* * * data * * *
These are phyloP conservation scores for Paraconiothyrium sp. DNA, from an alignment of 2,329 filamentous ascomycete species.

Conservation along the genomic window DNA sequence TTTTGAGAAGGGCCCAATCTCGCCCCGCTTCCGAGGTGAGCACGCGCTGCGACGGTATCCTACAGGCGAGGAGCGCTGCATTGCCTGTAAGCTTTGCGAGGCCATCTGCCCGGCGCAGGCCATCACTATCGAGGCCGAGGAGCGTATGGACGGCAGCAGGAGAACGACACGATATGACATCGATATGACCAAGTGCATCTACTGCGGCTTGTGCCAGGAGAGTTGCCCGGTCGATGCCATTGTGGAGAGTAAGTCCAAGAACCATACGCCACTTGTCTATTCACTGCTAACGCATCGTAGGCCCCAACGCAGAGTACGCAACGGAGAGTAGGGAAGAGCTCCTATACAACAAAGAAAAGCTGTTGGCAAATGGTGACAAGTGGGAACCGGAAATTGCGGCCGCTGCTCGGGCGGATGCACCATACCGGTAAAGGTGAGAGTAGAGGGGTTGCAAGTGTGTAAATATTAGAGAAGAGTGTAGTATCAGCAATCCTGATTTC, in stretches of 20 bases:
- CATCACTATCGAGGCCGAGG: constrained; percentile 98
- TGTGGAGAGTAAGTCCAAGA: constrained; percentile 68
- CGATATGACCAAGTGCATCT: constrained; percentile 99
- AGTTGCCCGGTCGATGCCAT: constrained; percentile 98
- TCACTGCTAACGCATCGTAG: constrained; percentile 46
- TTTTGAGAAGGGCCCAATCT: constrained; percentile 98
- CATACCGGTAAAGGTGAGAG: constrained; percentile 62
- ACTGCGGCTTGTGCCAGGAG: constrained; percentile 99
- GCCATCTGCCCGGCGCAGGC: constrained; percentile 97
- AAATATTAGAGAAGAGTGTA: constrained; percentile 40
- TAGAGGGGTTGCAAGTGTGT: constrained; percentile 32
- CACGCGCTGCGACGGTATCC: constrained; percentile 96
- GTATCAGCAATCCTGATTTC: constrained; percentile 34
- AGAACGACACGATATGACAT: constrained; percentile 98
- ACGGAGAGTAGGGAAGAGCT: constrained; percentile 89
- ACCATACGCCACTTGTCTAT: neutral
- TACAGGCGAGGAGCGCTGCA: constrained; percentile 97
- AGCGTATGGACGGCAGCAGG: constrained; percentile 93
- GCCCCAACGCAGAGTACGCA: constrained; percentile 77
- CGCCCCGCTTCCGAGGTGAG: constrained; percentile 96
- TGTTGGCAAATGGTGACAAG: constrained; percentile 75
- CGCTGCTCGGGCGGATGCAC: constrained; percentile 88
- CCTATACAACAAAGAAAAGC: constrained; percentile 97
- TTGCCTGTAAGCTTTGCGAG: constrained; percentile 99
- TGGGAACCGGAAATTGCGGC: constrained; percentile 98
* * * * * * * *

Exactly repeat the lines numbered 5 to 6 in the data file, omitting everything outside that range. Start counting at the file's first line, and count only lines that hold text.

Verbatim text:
- CGATATGACCAAGTGCATCT: constrained; percentile 99
- AGTTGCCCGGTCGATGCCAT: constrained; percentile 98